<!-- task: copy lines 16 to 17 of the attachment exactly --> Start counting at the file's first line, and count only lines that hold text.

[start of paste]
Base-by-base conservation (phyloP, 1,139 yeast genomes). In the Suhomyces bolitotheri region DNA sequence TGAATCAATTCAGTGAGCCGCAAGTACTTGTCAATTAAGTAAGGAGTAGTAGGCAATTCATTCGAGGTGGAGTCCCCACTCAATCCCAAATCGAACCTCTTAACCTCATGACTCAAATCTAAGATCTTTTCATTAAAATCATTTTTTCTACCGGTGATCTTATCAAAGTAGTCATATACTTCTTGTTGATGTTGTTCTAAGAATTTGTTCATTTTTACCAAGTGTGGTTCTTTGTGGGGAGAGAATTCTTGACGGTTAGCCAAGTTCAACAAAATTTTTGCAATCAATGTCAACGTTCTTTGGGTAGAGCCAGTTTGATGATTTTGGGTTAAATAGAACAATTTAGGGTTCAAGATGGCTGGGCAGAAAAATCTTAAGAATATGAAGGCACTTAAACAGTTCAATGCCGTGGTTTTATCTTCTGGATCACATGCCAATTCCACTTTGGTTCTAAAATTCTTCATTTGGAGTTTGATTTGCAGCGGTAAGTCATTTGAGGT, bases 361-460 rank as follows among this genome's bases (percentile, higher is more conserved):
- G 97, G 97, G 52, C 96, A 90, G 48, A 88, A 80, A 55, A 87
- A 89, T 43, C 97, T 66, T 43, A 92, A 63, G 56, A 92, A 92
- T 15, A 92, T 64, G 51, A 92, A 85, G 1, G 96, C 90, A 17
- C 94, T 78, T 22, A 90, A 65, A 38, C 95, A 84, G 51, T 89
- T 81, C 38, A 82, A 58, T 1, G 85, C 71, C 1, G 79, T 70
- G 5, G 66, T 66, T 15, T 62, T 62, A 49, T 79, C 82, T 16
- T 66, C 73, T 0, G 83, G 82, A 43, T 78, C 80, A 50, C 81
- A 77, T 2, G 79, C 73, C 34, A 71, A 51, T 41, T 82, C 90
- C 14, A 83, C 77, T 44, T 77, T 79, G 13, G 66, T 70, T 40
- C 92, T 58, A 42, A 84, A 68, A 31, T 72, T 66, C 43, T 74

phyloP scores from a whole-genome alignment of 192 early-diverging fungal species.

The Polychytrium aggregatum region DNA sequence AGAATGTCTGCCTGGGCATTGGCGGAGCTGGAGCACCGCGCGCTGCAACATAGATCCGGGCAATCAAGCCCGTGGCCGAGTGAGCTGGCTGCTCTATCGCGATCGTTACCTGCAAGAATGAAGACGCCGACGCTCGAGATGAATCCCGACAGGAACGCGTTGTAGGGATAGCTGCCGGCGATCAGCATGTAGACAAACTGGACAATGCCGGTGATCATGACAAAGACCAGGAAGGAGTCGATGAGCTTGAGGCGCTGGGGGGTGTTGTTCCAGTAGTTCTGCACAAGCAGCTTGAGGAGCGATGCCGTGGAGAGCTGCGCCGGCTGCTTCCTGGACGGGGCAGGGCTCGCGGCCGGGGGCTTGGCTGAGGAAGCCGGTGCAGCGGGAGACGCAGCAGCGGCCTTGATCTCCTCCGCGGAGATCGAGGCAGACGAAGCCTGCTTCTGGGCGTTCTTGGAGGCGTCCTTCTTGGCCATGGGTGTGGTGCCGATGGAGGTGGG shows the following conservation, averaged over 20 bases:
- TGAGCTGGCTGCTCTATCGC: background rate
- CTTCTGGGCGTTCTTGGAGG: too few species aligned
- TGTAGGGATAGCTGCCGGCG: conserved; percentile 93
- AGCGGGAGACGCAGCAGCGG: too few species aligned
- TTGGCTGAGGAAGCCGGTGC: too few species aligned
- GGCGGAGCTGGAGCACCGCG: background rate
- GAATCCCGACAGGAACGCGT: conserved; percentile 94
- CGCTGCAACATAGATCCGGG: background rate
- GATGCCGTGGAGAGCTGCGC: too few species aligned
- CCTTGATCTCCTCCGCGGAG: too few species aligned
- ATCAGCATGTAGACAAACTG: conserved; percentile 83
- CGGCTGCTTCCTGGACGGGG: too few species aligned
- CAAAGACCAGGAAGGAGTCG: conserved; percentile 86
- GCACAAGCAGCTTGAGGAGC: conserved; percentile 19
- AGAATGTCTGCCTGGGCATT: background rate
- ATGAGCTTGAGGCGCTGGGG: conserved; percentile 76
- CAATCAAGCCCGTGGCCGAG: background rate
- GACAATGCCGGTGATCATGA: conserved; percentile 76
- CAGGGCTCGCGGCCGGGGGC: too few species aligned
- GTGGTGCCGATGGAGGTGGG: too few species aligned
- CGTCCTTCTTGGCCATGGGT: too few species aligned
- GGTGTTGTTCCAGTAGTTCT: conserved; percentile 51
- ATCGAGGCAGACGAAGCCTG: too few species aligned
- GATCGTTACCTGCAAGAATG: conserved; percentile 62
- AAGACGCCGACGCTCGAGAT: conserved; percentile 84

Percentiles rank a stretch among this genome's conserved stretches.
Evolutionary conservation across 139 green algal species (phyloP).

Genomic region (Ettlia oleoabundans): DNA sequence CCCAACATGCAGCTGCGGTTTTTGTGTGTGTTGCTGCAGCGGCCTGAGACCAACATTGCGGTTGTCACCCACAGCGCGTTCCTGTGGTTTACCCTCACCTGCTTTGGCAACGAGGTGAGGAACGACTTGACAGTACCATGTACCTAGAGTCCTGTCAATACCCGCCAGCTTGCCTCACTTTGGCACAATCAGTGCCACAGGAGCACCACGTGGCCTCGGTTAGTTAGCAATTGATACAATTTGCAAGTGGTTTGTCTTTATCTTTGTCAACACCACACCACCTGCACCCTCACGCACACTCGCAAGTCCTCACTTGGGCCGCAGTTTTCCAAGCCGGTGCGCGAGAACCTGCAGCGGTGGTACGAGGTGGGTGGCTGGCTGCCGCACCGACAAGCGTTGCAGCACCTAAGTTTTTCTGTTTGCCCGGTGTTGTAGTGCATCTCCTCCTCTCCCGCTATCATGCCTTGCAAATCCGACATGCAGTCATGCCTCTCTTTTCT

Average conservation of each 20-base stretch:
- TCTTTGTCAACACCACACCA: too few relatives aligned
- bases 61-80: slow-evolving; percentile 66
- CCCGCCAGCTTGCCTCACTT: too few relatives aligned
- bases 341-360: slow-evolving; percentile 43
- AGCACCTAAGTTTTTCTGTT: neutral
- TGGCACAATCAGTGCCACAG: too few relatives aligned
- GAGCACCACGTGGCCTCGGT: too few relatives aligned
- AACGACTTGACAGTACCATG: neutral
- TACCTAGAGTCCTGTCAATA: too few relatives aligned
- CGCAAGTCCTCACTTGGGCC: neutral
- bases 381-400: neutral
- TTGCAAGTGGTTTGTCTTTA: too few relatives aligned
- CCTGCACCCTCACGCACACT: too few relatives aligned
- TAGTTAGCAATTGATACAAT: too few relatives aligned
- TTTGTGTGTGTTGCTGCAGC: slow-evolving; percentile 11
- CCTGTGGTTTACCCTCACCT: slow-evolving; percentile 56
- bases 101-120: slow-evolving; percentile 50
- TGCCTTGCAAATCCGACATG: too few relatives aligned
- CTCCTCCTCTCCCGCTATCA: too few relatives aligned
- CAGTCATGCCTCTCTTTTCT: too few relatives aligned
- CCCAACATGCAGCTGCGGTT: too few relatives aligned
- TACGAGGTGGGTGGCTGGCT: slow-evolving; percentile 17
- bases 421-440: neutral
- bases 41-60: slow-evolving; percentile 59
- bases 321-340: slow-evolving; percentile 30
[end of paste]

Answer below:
- TGTAGGGATAGCTGCCGGCG: conserved; percentile 93
- AGCGGGAGACGCAGCAGCGG: too few species aligned